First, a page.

behold Philistia, and Tyre, with Ethiopia; where also will be many converts, regenerate persons, and such as know the Lord; of which there has been a partial accomplishment already; of Philistia, see Act 8:40, for Azotus, or Ashdod, was a city of the Philistines; and of Tyre, see Psa 45:12 and of Ethiopia, and its conversion, mention is made in Psa 68:31, and the Ethiopian eunuch is one instance of it, Act 8:27 of all which there will be abundance of instances in the latter day; and thus, as the church is commended from her foundation, from the superlative love the Lord bears to her, and the glorious things spoken of her; so from the number of her converts in different nations, in which her glory in Gospel times would greatly lie; see Isa 49:18,

this man was born there; not any particular man; any single individual, famous for piety, wisdom, wealth, or power; as if it suggested that now and then such a person might be born in the above countries; whereas in Zion there were frequently many such persons born: nor is it to be understood of the Messiah, that should come out of Zion, as if that was the reason why multitudes from the above places should flock thither, because of the birth of this illustrious Person: the Targum understands it of a great personage, a king; and paraphrases it,

"a king is educated there;''

but it designs many persons in each of those countries that should be born again, of water, and of the Spirit, of the incorruptible seed of grace, by the ministry of the word; who, because they should be regenerated by means of the Gospel preached in Zion, therefore are said to be born there; and besides, being born again, they are admitted members of Zion, and to all the privileges of Zion, as true born Israelites; and are brought up there, are nourished with the sincere milk of the word, and nursed with the breasts of Gospel ordinances there administered; and so Zion, or Jerusalem, the Gospel church, is truly the mother of them all, Gal 4:26.

Gill: Psa 87:5 - And of Zion it shall be said // this and that man was born in her // and the Highest himself shall establish her // it is tossed with tempests And of Zion it shall be said,.... The same with the city of God, the church before commended: this and that man was born in her; this and that grea...

And of Zion it shall be said,.... The same with the city of God, the church before commended:

this and that man was born in her; this and that great man, in opposition to a mean person, in the preceding verse: "or a man and man" d; men of all sorts, and of different nations, Jews and Gentiles, and great numbers of them:

and the Highest himself shall establish her; the church of God, though founded by him, and laid on a sure foundation, on the Rock of ages, against which the gates of hell cannot prevail, yet is sometimes fluctuating and unsettled;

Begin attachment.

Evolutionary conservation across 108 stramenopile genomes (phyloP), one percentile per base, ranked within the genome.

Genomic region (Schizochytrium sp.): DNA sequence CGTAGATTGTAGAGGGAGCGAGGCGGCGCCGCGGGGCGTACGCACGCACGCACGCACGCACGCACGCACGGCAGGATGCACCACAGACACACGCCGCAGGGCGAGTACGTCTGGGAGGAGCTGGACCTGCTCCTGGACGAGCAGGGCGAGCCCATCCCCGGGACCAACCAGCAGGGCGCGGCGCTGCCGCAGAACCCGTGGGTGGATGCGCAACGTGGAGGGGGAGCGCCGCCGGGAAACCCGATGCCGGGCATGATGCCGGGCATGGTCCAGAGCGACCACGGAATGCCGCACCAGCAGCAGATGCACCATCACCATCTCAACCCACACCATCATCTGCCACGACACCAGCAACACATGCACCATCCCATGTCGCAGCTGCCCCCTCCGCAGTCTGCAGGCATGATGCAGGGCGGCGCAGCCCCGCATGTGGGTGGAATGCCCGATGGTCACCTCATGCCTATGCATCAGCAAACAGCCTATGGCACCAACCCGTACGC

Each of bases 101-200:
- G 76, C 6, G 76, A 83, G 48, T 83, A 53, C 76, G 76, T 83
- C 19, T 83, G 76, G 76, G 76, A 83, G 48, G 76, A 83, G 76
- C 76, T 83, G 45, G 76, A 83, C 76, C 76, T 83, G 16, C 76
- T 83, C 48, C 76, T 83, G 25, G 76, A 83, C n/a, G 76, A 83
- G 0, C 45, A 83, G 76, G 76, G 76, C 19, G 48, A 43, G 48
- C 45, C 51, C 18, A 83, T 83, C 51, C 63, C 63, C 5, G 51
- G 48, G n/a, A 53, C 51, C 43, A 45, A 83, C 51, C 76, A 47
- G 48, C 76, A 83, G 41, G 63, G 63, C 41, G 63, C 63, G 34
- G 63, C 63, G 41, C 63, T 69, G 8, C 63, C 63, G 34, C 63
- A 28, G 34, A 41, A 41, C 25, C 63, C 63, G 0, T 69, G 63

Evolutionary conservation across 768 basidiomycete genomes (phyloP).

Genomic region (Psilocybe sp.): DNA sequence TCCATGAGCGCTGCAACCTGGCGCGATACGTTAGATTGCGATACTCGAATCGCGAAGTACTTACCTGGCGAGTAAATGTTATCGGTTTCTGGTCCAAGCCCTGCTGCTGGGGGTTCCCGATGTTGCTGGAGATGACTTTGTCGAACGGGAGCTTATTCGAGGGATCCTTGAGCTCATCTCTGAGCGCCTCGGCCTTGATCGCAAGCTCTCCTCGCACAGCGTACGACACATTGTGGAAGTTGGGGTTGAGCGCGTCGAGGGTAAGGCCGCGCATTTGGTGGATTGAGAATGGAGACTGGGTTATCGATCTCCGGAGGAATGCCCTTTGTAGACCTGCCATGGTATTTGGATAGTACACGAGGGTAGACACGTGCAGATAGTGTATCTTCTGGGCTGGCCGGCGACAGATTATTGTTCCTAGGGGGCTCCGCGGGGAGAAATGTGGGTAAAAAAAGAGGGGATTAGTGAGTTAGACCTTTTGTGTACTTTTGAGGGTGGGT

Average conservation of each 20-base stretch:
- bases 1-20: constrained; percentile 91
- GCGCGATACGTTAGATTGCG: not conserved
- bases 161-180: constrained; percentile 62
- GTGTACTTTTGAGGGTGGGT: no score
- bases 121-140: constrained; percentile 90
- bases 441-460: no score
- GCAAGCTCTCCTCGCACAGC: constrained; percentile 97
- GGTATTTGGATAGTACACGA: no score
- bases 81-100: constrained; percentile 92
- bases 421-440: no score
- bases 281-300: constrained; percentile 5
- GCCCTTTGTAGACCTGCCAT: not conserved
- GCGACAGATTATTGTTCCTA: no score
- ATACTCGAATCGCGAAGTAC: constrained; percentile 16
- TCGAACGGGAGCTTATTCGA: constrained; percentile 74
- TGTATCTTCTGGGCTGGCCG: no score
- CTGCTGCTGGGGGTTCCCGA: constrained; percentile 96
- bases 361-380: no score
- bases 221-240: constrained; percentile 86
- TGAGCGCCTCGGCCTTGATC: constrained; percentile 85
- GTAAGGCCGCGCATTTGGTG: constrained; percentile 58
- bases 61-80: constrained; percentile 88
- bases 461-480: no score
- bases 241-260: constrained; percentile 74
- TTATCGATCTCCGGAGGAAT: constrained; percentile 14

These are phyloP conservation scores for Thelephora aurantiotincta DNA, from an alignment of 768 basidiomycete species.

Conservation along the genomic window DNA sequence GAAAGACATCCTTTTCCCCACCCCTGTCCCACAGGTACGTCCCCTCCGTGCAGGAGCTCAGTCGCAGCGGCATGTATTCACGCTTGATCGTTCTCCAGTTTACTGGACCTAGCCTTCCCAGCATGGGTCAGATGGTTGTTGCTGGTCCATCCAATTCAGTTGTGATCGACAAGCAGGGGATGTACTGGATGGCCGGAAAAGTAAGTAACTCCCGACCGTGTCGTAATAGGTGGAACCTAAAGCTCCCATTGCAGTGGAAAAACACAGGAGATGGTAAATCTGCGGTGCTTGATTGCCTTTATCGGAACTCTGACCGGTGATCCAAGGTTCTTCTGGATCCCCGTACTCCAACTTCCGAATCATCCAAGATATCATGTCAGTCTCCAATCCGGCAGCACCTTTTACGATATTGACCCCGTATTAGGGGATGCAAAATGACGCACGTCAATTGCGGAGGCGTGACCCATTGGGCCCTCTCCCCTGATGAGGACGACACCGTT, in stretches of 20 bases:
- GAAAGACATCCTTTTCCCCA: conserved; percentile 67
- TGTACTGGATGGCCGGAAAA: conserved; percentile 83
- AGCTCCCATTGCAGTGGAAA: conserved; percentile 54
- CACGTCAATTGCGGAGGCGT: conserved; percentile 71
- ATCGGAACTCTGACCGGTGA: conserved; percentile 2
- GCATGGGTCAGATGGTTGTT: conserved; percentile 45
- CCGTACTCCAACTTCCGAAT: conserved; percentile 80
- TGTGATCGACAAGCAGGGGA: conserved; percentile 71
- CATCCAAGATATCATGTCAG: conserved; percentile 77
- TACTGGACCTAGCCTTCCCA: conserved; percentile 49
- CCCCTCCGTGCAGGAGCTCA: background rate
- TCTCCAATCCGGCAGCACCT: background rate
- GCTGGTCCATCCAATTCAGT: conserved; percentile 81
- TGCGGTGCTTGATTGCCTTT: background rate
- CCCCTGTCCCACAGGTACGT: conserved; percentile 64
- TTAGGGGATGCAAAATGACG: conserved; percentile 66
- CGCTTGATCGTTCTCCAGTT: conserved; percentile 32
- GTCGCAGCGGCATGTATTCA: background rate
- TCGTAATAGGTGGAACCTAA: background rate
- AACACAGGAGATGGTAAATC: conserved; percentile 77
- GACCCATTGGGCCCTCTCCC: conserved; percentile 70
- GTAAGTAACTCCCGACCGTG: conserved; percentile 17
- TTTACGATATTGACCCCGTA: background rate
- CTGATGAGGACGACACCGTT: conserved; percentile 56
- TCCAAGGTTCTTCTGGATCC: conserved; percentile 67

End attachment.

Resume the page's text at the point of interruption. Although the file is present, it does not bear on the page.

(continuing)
it is tossed with tempests, the persecutions of men, the errors and heresies of false teachers, and the contentions and divisions of its own members; and is not always in one place, but is removed from one place to another, and is obliged to flee into the wilderness; but in the latter day it will be established and settled; it will be a tabernacle that shall not be taken down nor removed; but shall be established for ever, Psa 89:37, and this is the work of God, the most high God, the possessor of heaven and earth, whatever instruments he may make use of, as ministers of the word, and kings of the earth; as it is his work, and his only, to establish particular believers, 2Co 1:21, so it is his to establish the church in general: or it may be rendered, "he shall establish her on high" e, which will be the case when she is established upon the top of the mountains, and exalted above the hills, Isa 2:2.

Gill: Psa 87:6 - The Lord shall count when he writeth up the people // and cause them again to pass under the rod of him that telleth them // that this man was born there // Selah The Lord shall count when he writeth up the people, Not in the Lamb's book of life; for that was written from eternity, Rev 13:8 but in the writing o...

The Lord shall count when he writeth up the people, Not in the Lamb's book of life; for that was written from eternity, Rev 13:8 but in the writing of the house of Israel, among the living in Jerusalem, and with his righteous ones; which is done at effectual calling, and when admitted members of Gospel churches, whereby they openly appear to be the children of God, and are taken into the list and catalogue of saints; see Eze 13:9 or in the last day, when the Lord will take the number of his people,

and cause them again to pass under the rod of him that telleth them; and will make up his jewels, complete the number of them in conversion, and collect them all together; and his counting and writing them may denote his exact knowledge of them, and his care that he lose none; but this will only concern regenerate persons; the Lord will not count nor make any account of any others, as follows: